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College Stress

May 27, 2008

I’ve been thinking more of our countries undergrads as of late. This is undoubtedly influenced by my participation in the Mosaic Summer Institute at Temple. Along the lines of my last post on undergrad bachelors’ degrees, a piece in Slate by Anne Applebaum examines how High-school seniors are more stressed out than ever—just like the rest of us.

Applebaum looks at the data with an air of sadness. On the one hand, some kids in the States are working like crazy to get into the ivy-league schools, often with success. As Applebaum puts it:

Those who play the game most intensively are often rewarded: The child who takes 15 AP courses, plays the clarinet in three orchestras, runs a Cambodian refugee camp in the summer, and eschews lunch all winter really does have a better chance of getting into college than the child who plays kickball after school in the empty lot next door.

On some level that feels like it should be so. Such students should be rewarded. But on the other hand, there is another scenario in the States.

The demographics aren’t good for higher education. Almost half the kids graduating high school aren’t meeting a basic level on science. One in three doesn’t graduate high school “on time.” And for most, reading is confined to less than a half hour a day. What’s worse, in my opinion, is that “No Child Left Behind” won’t help half the problem. While it will address math, science and writing, it doesn’t address an understanding of literature or critical evaluation skills.

These two sides of students’ statistics play into the college stress. Applebaum sums up her piece nicely:

Thus are our kids both stupider than we were and harder working—though perhaps this makes sense. America is, after all, the industrialized country with the fewest paid vacations, as well as the only nation, as far as I know, that considers the “pursuit of happiness” a fundamental right. We invented the assembly line, and we invented the modern notion of “leisure.” So, welcome back to work today, if you even bothered to take Monday off. Spring is here, the beaches beckon—and you’ve only got a few weeks left to find an impressive summer job for your high-school junior.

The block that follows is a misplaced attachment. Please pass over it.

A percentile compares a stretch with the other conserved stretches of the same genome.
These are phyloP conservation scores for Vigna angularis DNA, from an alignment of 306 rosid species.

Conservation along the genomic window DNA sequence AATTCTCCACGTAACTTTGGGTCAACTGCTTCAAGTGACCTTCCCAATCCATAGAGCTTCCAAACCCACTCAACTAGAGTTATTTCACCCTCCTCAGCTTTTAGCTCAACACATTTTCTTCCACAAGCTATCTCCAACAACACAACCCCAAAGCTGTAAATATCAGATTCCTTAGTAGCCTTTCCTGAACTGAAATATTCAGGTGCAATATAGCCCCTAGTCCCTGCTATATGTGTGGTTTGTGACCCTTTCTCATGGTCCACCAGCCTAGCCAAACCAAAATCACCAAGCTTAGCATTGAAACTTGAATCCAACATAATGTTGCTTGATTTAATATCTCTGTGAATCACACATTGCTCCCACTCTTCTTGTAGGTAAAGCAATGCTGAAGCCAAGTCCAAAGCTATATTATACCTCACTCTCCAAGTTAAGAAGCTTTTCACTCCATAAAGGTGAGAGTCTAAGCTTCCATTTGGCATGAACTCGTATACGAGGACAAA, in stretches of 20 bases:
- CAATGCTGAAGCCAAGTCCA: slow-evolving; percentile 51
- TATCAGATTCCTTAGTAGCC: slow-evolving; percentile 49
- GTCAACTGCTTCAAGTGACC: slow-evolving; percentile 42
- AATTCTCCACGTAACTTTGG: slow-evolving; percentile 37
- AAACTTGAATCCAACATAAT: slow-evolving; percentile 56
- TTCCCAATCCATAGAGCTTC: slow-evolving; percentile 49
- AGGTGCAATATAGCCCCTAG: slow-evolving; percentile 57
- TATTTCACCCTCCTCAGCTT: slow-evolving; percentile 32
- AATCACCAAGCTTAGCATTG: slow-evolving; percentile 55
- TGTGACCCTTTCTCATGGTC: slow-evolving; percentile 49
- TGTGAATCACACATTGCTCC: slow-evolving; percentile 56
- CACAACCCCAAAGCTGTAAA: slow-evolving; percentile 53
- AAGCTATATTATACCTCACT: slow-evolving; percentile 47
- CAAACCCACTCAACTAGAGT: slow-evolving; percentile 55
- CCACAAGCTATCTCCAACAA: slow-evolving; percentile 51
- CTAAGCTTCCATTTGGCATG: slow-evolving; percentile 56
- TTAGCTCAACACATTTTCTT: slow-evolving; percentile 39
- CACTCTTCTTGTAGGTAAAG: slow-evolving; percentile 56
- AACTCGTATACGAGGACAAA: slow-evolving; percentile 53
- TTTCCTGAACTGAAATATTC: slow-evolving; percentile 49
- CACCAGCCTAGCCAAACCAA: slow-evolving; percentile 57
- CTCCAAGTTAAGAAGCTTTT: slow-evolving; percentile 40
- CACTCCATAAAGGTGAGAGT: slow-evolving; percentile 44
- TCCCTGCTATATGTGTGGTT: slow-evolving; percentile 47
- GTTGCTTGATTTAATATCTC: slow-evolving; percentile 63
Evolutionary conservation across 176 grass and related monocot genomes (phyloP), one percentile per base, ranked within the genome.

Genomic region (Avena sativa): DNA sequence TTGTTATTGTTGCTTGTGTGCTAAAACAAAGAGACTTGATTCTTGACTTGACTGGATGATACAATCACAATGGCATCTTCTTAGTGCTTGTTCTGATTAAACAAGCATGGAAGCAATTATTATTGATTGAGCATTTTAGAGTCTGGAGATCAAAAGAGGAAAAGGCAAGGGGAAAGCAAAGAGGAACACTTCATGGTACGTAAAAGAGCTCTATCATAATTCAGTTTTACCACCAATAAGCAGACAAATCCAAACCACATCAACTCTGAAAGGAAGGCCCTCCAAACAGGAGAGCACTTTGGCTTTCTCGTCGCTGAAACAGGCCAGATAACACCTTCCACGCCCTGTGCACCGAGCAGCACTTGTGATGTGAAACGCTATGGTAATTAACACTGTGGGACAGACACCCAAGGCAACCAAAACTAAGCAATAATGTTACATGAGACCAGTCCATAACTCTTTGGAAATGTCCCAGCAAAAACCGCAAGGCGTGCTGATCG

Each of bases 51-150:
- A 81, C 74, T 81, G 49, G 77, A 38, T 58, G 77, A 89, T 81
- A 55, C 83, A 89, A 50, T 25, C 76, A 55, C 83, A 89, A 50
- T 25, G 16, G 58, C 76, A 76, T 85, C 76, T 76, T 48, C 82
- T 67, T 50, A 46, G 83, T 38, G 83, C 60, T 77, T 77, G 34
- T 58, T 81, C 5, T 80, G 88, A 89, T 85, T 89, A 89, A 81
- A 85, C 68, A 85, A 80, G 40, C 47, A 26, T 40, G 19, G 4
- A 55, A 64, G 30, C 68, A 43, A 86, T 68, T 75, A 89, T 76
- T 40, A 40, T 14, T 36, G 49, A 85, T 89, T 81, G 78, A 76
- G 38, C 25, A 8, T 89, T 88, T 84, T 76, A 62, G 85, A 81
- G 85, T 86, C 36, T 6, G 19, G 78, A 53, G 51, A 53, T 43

This situation, the vast divide between the intellectual and motivational haves and have-nots, is what I find fascinating and infuriating. I’m finding myself with students who think texting is writing and the Metro is literature. It’s the lay of the land, by and large; and something that we as educators need to figure out how to deal with.

One Comment
  1. May 28, 2008 3:41 pm

    Sigh, yes I experience this as a pastor on another level.

    Work…work…work…work….work. Reflection, intentional study, and depth have almost become taboos in this culture. “Rest,” has been reinterpreted to be “work I can’t do when I’m working.” It’s insane – and leads to shallowness begetting shallowness.

    I remember working at a middle school up in MA when a mom stressed the importance of getting into an Ivy League school so they could “get a good job.” She kind turned her nose up when I said I went to Eastern for my undergrad work. I did a rather abrupt retort, saying, “Yes, but I didn’t go to college to get a good job. I went so I could learn how to THINK.” She didn’t get it.


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